The Fate of Front of Packaging Warning Labelling in CARICOM

by HCC

An UPDATE on the Regional Standard for Labelling of Pre-Packaged Foods
Young couple looking at front of packaging warning labelling

What you need to know

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The Fate of Front of Packaging Warning Labelling in CARICOM

Since September 2022, national representatives have been participating in consultations across the region. The coming weeks and months will be critical for regional public health as we await the outcome of the national deliberations. From a public health perspective, a win is a recommendation to retain the Standard in its current format with the octagonal ‘high in’ warning label as the singular recommended labelling scheme guided by the PAHO nutrient profile model. Will we see a collective reckoning with CARICOM uniting around an agenda that places public health first?  HCC will be working with partners at the regional level and at the national level including Ministries of Health and civil society organisation members, to ensure that the public health perspective is prioritised in the deliberations.

For more on Front of Package Warning Labelling please visit our dedicated webpage here.

What is happening right now?

As of early November 2022, across the region, Caribbean countries are once again deliberating on whether or not to support the right of Caribbean citizens to have the best available front of package nutritional labelling model on their packaged foods. Through their local Standards Bureaus, National Mirror Committees in eleven (11) Member States are reviewing the Draft CARICOM Regional Standard for Specification for labelling of pre-packaged foods (DCRS 5:2010) which incorporates specifications for the ‘high-in’ monochromatic octagonal front of package warning label system (OWL) and the PAHO Nutrient Profile Model to guide the thresholds for labelling of pre-packaged foods as ‘high-in’.

The Standard meets the highest level of scientific rigor including the selection of the octagonal warning label and the PAHO nutrient profile model. There is a growing body of conflict of interest-free, scientific evidence which consistently supports the OWL as the best labelling model for empowering consumers to easily, correctly and quickly identify unhealthy foods ‘high in’ sodium, fats and sugars.   The OWL is also supported by a 2021 randomized controlled trial of adult shoppers conducted in Jamaica which examined the best performing front-of- package labelling (FOPL). The study was undertaken by the University of Technology, the Jamaica Ministry of Health and Wellness and the Pan American Health Organisation (PAHO).  The study found that the OWL consistently outperformed other labelling models (magnifying glass, UK traffic light, and GDA facts up front) helping Jamaican consumers to better identify foods ‘high in’ sodium, fats and sugars.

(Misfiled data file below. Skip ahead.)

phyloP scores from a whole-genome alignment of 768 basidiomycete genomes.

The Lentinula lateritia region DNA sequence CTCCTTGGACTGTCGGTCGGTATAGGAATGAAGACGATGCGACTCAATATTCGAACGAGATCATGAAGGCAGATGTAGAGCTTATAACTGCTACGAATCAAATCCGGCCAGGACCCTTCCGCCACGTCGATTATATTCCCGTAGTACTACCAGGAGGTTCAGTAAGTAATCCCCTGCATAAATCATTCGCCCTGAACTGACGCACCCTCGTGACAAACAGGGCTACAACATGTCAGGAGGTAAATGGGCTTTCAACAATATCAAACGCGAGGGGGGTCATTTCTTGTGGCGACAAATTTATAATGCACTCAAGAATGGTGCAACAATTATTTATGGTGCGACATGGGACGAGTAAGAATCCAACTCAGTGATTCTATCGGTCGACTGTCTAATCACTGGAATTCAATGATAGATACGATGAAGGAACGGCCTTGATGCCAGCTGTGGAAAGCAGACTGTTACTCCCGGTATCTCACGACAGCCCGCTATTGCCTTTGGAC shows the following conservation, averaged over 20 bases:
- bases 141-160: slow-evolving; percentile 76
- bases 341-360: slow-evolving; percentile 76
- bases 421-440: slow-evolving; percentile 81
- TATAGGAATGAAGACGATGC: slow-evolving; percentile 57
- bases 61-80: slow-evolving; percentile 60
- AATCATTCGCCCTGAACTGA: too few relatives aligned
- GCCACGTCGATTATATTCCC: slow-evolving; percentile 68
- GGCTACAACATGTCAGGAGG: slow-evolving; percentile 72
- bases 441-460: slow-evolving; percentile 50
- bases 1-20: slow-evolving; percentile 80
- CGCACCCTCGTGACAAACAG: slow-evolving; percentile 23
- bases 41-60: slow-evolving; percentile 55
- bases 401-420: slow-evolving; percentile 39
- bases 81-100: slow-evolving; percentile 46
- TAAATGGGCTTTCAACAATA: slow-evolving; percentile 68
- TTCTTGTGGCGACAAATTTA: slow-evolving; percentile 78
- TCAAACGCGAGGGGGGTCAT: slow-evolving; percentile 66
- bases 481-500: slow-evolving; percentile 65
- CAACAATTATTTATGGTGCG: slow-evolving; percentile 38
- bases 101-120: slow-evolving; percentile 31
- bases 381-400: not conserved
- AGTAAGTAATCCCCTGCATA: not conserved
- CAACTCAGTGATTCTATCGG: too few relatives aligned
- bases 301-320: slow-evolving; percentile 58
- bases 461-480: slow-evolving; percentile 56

Wasn’t there a vote on this Standard last year? What was the outcome?

Last year, in 2021, all 15 CARICOM Member States were asked to vote on whether or not they approved the then Final Standard (FDCRS 5). Member States could approve, reject or abstain and a 75% vote of approval was needed to trigger escalation to the next stage of the Standard approval process. Ultimately 66% (6/9) of CARICOM countries voted in favour just falling short of the 75% target (6 countries abstained, 3 opposed, and 6 approved the Standard).   The vote was very close – had one of the 9 countries that either abstained or voted against the Standard, voted in favour, then the 75% target would have been achieved.  The inability to achieve consensus stalled the process and thrust it back into the consultations phase, further extending a long and exhaustive consultative period that began in 2018.

Why do we need more consultations? What has changed?